A Mother’s Heart
I Kings 17:8-24
It is true that the widow needed Elijah, but the prophet first needed her. Desperately thirsty, he asked her for water. Hungry, he asked her for bread. Her generous response was rewarded with an undiminished supply....These are common folkloric themes and may represent some legendary embellishment of the facts. Some commentators suggest that the boy did not die but was unconscious or in a coma. Whatever the specifics, the widow and the prophet were mutually dependent on each other to the point of maintaining life. That a widow was chosen to provide for the prophet is a particularly poignant point, for she herself had no provisions and no one to provide for her. A childless widow was a family responsibility in terms of securing an heir, but a widowed mother was on her own and had to struggle to survive. Nevertheless God sent the prophet to the woman so that he might be nourished by her. This relationship between the religious figure and the woman should not be overlooked. – Miriam Therese Winter, WomanWisdom
“You’re a demanding fellow, Elijah,” the Voice said. “You call me demanding,” was the prophet’s rejoinder. “Just look at all that you have asked of me.”
“Well, at least I never asked for your last grains of flour and last drops of oil to make me a pancake.” The Voice came back again, dripping with irony. “If I hadn’t kept slipping more provisions into that widow’s house, you all would have starved.”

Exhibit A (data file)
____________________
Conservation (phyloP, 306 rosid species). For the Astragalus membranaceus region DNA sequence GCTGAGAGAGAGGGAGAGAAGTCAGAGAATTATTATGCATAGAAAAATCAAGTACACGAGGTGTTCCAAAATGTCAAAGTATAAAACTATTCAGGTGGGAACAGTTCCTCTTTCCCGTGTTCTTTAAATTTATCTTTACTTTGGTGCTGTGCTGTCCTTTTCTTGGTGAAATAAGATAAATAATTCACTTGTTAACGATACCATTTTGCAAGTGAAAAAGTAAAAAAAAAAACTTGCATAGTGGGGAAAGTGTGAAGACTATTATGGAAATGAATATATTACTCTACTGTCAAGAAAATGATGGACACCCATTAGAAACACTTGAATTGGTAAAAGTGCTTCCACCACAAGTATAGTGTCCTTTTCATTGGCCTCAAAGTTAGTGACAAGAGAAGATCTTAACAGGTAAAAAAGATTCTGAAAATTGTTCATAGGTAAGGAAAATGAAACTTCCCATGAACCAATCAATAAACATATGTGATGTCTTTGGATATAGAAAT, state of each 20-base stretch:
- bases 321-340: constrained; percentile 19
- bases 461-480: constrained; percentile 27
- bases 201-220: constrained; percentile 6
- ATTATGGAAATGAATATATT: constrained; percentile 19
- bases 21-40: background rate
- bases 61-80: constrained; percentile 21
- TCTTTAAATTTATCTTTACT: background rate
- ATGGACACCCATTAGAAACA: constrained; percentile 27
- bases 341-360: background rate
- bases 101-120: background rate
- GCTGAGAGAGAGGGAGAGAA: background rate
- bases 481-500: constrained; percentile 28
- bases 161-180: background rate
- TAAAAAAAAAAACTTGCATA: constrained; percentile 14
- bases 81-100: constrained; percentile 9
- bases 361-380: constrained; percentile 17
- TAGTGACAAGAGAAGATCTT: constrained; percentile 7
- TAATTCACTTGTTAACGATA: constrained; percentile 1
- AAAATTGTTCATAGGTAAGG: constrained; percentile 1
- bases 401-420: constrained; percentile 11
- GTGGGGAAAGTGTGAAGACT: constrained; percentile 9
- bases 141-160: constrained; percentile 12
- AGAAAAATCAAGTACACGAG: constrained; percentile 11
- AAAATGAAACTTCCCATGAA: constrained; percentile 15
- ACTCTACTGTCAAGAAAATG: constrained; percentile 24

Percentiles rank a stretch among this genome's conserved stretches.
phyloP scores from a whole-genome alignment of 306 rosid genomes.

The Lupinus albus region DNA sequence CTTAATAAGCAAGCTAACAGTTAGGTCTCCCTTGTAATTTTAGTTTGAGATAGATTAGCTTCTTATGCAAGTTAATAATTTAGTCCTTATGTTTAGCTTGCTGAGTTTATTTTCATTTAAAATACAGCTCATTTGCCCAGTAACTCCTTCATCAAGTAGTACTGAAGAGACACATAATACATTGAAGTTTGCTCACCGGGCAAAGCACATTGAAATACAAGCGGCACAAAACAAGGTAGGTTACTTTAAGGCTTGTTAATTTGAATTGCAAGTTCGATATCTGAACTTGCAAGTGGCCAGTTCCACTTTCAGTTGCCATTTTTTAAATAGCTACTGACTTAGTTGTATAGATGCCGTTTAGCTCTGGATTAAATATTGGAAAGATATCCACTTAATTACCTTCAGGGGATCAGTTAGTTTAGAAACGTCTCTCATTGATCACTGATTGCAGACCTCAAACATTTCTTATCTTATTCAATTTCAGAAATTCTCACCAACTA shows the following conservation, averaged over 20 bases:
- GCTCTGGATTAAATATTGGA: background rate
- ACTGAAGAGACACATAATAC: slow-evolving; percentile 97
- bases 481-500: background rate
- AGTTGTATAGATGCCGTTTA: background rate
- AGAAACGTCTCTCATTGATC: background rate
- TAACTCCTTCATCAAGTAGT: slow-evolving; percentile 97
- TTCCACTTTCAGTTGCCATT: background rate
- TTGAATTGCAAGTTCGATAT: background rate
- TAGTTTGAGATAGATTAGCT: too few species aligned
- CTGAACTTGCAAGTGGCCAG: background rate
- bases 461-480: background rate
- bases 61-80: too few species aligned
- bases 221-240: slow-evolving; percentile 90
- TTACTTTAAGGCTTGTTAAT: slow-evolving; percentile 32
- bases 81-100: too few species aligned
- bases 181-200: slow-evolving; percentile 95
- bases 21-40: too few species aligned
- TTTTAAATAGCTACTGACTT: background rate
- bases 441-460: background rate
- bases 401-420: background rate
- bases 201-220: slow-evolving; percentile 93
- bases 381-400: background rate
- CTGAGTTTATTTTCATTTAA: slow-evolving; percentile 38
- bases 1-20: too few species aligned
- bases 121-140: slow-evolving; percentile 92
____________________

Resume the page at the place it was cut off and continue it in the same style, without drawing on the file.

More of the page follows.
“I had faith that you would come through for the widow and semi-orphan, even if you wouldn’t think of helping me. You see I know you have a soft spot for wounded types, even if they are foreigners. I knew you wouldn’t let them down.” Now there was a touch of incredulity in the Voice. “Well, who wouldn’t be moved to mercy when you see your own prophet taking the last morsel of food out of the mouths of a widow and her hcild, even if they are foreigners?” The last phrase mimicked Elijah’s own intonation. “Show some mercy now, O Mericful One. I am sure it’s no news to you that the child is dead. Is that what passes for mercy these days?” Elijah was irritable now, and his voice revealed it.
– The Storyteller’s Companion, Judges-Kings, Michael Williams, editor
Ain’t I a woman? Look at me
Look at my arm! I have plowed and planted
and gathered into barns and no man could head me...
And ain’t I a woman? I could work as much and eat as much as a man -–
When I could get it – and bear the lash as well and ain’t I a woman?
I have born thirteen children and seen most all sold into slavery
and when I cried out a mother’s grief none but Jesus hear me...
and ain’t I a woman?...
If the first woman God ever made was strong enough to turn the world
upside down, all alone,
together women ought to be able to turn it rightside up again.
– Sojourner Truth
- How does the widow of Zarepath advocate for her own child? What does she use?
- How do we move from advocating for the children we know to the world’s children?